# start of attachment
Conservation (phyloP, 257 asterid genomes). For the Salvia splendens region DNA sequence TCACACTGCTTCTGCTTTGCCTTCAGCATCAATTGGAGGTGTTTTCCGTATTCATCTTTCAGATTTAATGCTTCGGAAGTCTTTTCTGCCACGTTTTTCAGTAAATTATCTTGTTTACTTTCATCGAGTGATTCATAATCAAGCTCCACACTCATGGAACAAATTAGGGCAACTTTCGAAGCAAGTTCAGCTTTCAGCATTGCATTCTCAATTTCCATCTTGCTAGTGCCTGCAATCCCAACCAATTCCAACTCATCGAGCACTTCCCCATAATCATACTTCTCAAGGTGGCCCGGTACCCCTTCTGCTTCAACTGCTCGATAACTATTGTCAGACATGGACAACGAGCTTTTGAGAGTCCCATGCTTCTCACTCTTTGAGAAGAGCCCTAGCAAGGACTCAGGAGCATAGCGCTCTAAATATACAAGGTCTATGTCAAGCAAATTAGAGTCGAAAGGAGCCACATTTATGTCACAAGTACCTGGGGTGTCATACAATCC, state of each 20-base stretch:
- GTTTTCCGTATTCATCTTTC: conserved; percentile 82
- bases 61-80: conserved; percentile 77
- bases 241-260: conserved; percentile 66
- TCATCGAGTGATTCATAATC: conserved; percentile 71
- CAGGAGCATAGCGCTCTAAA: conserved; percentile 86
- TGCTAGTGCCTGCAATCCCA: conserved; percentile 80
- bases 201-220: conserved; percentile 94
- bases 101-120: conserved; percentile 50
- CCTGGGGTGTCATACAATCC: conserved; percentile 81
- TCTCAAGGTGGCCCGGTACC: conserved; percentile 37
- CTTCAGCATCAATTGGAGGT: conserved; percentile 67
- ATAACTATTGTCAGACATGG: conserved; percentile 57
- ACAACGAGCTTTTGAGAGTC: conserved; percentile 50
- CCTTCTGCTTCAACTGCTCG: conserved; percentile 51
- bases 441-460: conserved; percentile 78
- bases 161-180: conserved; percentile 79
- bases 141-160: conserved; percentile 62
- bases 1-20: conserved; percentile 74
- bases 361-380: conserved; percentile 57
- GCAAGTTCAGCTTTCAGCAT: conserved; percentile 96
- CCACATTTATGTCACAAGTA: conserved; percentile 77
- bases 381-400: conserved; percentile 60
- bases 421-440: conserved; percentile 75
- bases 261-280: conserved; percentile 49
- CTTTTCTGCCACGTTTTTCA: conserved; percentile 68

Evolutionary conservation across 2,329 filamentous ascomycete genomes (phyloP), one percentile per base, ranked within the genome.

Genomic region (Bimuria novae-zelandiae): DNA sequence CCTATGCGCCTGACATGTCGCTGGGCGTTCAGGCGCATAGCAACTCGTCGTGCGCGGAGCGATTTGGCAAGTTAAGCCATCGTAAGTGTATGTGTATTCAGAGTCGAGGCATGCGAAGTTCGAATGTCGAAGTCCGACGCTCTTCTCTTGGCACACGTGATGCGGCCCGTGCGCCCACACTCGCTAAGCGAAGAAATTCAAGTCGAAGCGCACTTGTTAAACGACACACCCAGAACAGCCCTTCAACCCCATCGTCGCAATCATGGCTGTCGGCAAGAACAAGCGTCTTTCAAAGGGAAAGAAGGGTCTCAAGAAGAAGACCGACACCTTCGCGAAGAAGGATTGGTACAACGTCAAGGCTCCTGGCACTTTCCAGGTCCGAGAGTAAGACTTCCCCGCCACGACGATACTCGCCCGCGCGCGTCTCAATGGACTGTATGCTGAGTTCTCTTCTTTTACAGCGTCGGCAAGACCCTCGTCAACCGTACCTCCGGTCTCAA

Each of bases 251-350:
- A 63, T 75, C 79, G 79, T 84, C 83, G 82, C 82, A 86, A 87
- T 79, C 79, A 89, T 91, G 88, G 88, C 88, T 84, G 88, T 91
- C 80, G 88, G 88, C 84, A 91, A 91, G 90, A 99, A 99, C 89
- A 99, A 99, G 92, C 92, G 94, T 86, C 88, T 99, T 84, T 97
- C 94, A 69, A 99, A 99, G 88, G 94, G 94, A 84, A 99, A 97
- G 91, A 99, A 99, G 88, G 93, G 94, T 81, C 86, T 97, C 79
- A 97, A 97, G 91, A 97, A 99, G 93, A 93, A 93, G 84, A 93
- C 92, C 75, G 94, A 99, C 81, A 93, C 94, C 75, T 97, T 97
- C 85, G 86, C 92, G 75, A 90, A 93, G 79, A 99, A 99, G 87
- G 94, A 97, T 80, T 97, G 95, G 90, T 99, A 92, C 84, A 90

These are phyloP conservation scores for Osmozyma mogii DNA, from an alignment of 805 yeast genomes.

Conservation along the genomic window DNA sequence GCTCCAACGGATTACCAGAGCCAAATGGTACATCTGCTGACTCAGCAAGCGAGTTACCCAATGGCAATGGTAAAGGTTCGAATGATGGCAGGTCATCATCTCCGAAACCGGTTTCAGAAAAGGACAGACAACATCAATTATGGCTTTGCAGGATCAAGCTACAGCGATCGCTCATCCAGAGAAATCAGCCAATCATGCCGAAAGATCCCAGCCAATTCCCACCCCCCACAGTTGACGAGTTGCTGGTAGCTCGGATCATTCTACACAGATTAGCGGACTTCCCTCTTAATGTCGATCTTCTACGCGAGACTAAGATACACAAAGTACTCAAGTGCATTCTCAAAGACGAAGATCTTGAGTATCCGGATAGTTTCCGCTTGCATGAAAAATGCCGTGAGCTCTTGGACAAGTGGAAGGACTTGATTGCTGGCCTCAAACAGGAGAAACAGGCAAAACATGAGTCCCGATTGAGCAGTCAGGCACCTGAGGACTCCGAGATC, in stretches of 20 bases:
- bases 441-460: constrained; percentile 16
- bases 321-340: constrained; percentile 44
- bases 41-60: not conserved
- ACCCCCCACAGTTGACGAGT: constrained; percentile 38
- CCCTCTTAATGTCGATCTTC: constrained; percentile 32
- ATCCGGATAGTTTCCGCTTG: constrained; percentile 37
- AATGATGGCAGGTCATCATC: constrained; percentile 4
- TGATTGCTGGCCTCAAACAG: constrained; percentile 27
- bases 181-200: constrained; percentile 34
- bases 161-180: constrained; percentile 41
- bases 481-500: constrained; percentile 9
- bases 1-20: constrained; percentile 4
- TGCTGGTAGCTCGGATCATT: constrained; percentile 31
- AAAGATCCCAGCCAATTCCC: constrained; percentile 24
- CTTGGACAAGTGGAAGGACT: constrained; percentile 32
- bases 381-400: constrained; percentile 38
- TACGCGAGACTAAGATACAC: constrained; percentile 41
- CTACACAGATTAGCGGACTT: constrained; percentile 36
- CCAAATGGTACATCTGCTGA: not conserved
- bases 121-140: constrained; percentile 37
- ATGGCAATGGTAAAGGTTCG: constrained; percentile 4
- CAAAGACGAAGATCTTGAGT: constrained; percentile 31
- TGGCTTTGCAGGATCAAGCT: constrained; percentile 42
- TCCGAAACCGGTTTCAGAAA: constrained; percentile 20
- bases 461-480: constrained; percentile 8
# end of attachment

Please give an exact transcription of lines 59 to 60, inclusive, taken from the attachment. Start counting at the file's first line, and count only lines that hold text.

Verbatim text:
- CTACACAGATTAGCGGACTT: constrained; percentile 36
- CCAAATGGTACATCTGCTGA: not conserved